Using the CLI


GCP Services Overview
GCP Overview
5m 48s

The course is part of this learning path

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In this course, you will get an overview of the GCP services available in various categories, such as compute, storage, and networking, and you will also see hands-on examples showing you how to create virtual machines and web apps using the Google Cloud Console and gcloud command-line interface.

Learning Objectives

  • Describe some of the GCP services available in various categories
  • Use the Google Cloud Console
  • Use the gcloud command-line interface

Intended Audience

  • Anyone who would like to learn more about Google Cloud Platform


  • General technical knowledge
  • A Google Cloud Platform account is recommended (sign up for a free trial at if you don’t have an account)


The GitHub repository for this course is at


As you saw in the last demo, it’s pretty easy to use the portal to create GCP resources. But if you know how to use the command-line interface, you can usually create resources more quickly, often with a single command. For example, to create a virtual machine called instance-1 in the us-central1-a zone, all you need to do is type, “gcloud compute instances create instance-1 --zone=us-central1-a”. This will create the instance using defaults for everything. To specify particular options, you can just add them to the command.

But to give you some variety, in this demo, I’m going to show you how to create a website on App Engine using the command line. And we’re going to do it without installing the Google Cloud SDK on your desktop.

If you click on this icon, it’ll start the Cloud Shell, which is a very small virtual machine that you can use to run commands. It already has the Cloud SDK installed on it, so we don’t need to. To make it bigger, click here. This brings it up in its own browser tab.

For our website, we’re going to use a very simple example Google has created called the Hello World app. First, we need to download it. The command to do that is in the readme file in the GitHub repository for this course. The link to the repository is at the bottom of the Overview tab below this video.

Here’s the command. Copy it and paste it at the Cloud Shell prompt.

Okay, it’s done downloading, so now we need to go into the directory that has the Hello World app in it. Let’s see what’s in this directory. This is a Python app, so the main file here is called The rest of the files are basically just supporting files.

Now we can deploy this web application to App Engine using a single command. First, we type “gcloud”, which is the command-line tool used for most of GCP’s services. Then we type “app”, which means that we’re going to do something with App Engine. Then we type “deploy”, which means to deploy the files in the current directory to App Engine.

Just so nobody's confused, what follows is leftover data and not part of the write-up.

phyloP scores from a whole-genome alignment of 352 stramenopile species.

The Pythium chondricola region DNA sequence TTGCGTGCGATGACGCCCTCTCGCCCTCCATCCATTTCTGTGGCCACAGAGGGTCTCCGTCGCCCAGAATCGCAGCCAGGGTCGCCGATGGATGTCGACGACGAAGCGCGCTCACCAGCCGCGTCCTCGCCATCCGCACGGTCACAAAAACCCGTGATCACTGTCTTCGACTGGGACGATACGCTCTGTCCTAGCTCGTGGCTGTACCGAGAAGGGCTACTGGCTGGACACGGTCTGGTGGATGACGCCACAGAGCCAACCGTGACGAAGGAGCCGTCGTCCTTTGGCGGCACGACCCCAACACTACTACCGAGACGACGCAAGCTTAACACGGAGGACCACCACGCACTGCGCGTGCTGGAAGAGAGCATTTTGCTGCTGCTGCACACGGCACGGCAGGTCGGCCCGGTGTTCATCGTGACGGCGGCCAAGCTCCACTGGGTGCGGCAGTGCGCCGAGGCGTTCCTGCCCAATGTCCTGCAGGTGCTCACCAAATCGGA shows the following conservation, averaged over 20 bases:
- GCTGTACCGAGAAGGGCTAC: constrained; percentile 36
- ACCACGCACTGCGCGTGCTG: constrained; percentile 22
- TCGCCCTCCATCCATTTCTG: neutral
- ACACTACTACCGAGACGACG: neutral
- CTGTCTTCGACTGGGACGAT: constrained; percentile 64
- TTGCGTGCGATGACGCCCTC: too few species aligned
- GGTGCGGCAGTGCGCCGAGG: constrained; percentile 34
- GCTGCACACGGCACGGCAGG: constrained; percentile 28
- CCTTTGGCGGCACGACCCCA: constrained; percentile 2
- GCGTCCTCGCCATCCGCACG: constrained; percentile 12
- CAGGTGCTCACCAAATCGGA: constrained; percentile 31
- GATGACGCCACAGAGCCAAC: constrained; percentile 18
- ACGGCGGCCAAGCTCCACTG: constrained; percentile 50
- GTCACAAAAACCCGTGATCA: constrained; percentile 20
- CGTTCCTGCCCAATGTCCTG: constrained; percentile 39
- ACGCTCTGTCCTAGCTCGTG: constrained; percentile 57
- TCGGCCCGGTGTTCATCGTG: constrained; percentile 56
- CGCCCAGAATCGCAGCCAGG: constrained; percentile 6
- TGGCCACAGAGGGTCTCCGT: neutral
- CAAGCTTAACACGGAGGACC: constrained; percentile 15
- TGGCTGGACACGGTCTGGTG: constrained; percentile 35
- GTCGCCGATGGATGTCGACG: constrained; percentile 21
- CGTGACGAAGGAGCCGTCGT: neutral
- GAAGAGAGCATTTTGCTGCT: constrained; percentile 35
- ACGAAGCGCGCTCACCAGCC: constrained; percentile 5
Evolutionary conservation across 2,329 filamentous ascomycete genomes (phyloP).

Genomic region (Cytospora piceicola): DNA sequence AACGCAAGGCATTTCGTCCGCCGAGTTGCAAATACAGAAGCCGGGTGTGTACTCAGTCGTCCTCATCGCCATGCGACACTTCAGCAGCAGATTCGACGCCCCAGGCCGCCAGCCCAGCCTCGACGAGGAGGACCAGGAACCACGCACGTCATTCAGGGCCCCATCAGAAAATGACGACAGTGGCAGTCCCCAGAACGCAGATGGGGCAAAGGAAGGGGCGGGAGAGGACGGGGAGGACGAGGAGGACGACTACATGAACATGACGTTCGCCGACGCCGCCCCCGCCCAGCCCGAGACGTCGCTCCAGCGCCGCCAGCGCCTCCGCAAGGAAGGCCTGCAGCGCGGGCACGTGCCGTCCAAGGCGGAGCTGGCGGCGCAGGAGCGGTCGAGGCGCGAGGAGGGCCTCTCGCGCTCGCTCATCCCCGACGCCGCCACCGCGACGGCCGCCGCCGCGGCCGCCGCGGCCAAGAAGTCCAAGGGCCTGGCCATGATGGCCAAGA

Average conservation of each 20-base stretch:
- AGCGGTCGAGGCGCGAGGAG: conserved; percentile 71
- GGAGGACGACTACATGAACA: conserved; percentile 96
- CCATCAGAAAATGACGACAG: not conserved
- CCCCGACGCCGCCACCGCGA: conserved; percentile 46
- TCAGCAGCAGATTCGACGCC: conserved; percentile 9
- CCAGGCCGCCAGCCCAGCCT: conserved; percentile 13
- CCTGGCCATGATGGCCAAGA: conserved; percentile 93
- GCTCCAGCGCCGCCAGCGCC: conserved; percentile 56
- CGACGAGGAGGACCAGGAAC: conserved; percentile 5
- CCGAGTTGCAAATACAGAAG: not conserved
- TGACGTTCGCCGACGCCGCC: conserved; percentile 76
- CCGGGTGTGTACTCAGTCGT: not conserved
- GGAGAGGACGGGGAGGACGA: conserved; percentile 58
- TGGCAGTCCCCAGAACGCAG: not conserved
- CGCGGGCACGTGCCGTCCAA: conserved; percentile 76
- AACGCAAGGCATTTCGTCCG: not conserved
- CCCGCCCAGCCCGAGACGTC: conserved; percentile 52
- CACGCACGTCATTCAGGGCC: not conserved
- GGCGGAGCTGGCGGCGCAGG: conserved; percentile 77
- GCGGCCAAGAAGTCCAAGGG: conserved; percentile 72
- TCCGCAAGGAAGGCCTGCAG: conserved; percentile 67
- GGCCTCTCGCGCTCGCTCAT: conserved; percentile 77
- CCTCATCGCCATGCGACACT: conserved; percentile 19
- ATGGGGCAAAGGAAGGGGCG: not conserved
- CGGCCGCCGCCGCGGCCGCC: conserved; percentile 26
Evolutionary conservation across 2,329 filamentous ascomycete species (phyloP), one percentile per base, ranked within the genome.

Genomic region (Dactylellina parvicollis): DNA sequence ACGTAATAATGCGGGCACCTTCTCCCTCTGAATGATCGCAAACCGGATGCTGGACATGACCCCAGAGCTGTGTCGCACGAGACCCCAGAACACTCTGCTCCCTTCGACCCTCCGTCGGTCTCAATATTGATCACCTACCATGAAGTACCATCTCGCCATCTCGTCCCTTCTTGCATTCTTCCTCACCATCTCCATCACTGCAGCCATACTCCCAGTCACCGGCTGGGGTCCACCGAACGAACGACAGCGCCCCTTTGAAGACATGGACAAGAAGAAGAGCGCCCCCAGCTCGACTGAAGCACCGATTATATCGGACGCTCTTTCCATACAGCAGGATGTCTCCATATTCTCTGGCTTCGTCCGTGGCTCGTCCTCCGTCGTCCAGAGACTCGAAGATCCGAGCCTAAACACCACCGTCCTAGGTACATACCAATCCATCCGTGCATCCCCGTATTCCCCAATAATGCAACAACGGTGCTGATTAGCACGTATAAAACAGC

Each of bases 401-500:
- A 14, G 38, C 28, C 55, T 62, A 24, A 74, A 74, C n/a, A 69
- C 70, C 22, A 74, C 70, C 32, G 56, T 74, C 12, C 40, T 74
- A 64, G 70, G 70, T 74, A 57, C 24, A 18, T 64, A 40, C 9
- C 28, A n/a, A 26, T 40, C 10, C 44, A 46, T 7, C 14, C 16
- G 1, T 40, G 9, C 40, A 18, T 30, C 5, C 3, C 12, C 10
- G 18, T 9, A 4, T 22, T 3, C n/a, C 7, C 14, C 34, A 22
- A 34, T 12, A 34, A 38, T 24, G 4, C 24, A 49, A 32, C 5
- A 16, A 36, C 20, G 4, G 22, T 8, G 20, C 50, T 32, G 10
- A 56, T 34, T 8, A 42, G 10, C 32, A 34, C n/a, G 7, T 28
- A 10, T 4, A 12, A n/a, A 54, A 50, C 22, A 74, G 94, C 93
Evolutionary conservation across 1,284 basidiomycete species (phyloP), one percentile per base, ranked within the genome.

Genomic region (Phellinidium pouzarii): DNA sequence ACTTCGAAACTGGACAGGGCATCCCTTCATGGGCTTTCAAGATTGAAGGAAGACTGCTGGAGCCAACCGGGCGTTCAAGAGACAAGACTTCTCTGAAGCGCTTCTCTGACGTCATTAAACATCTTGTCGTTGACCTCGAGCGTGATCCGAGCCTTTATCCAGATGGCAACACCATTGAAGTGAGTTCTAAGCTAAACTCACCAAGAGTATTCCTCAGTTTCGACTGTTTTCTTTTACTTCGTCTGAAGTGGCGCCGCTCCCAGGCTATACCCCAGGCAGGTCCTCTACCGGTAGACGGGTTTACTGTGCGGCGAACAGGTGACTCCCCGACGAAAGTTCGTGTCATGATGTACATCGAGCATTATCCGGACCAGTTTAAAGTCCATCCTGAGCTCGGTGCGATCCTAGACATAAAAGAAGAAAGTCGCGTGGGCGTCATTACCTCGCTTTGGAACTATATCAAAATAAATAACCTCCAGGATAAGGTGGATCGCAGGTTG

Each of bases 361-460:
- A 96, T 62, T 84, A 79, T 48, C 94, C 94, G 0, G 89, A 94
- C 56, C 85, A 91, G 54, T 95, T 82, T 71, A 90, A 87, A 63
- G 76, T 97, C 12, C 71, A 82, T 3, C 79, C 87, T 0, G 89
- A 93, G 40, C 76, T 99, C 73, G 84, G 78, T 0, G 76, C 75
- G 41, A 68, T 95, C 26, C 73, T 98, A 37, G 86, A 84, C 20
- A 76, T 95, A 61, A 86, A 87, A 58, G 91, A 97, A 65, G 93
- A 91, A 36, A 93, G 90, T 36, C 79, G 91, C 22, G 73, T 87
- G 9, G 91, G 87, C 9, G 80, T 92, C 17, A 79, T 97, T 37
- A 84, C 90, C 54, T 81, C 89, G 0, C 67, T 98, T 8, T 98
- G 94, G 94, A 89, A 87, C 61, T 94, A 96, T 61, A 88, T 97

Now we have to authorize Cloud Shell to make a GCP API call. Just click the Authorize button. Since this is the first time deploying to App Engine in this project, it needs to create an application. We have to choose a region where the application will be deployed. We won’t be able to change it to another region later, so we have to be sure to pick the right one. I’m going to choose “us-central” again.

It gives the details of what it’s going to create, and it asks for confirmation. You can just hit Enter because the default choice is ‘Y’. You can tell it’s the default because it’s capitalized. This’ll take a while, so I’ll fast-forward.

Okay, it’s done. Now to see if it worked, copy this URL, and paste it into a browser tab. It worked. It says, “Hello World!”, which is all it’s supposed to do. That was pretty easy, wasn’t it?

If you’re following along on your own account, you may want to delete your App Engine instance to avoid incurring additional charges. However, because we went with the default Standard environment, App Engine will not run any VMs to serve this website unless it receives more requests. So, you shouldn’t incur any charges unless someone accesses your app’s URL for some reason.

Nevertheless, you may want to disable it, just in case. Surprisingly, there’s currently no way to do this from the command line. The only way to do it is to go to App Engine in the console. Looks like I need to refresh this. And I need to go through a few getting started things here.

Okay. Now select Settings, and click the “Disable application” button. 

And that’s it for this quick introduction to the command-line interface.

About the Author
Learning Paths

Guy launched his first training website in 1995 and he's been helping people learn IT technologies ever since. He has been a sysadmin, instructor, sales engineer, IT manager, and entrepreneur. In his most recent venture, he founded and led a cloud-based training infrastructure company that provided virtual labs for some of the largest software vendors in the world. Guy’s passion is making complex technology easy to understand. His activities outside of work have included riding an elephant and skydiving (although not at the same time).